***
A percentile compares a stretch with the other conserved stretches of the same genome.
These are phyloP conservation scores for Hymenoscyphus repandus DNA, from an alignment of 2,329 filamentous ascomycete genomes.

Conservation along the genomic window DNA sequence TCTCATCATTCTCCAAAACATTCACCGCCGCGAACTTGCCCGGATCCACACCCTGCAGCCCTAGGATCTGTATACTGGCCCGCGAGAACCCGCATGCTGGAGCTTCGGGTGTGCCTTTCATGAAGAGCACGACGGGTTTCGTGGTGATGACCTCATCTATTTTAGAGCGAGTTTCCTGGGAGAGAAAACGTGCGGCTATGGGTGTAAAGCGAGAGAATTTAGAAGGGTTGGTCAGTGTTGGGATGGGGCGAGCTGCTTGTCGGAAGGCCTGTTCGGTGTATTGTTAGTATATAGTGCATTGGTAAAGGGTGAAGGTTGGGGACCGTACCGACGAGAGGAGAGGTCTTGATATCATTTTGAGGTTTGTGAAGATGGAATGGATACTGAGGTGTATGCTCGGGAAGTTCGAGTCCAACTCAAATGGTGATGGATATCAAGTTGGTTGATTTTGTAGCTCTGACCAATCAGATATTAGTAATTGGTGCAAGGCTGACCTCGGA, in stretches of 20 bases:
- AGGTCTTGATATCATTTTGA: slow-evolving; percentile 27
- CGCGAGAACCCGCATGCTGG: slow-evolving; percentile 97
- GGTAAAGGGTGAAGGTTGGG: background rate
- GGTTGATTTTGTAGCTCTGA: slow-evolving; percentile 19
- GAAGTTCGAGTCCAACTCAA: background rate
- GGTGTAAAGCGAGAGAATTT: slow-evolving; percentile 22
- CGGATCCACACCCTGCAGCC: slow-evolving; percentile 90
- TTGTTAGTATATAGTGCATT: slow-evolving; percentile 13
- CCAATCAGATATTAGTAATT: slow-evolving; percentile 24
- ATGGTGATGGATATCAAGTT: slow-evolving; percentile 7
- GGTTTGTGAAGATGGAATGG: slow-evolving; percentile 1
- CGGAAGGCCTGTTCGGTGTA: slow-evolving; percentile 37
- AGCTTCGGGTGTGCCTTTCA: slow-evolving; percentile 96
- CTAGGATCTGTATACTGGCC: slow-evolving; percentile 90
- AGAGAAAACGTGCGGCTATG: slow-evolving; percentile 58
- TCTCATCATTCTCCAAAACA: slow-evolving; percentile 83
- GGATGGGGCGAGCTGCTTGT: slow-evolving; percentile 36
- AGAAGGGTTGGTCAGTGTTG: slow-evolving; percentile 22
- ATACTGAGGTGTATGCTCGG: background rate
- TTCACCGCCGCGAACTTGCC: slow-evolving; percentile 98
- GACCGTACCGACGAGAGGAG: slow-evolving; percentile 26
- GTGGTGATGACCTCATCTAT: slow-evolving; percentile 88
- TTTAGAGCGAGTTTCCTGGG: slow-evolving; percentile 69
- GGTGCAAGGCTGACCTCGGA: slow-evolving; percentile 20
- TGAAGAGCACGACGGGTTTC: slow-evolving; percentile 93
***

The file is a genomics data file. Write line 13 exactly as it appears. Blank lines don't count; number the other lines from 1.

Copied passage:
- ATGGTGATGGATATCAAGTT: slow-evolving; percentile 7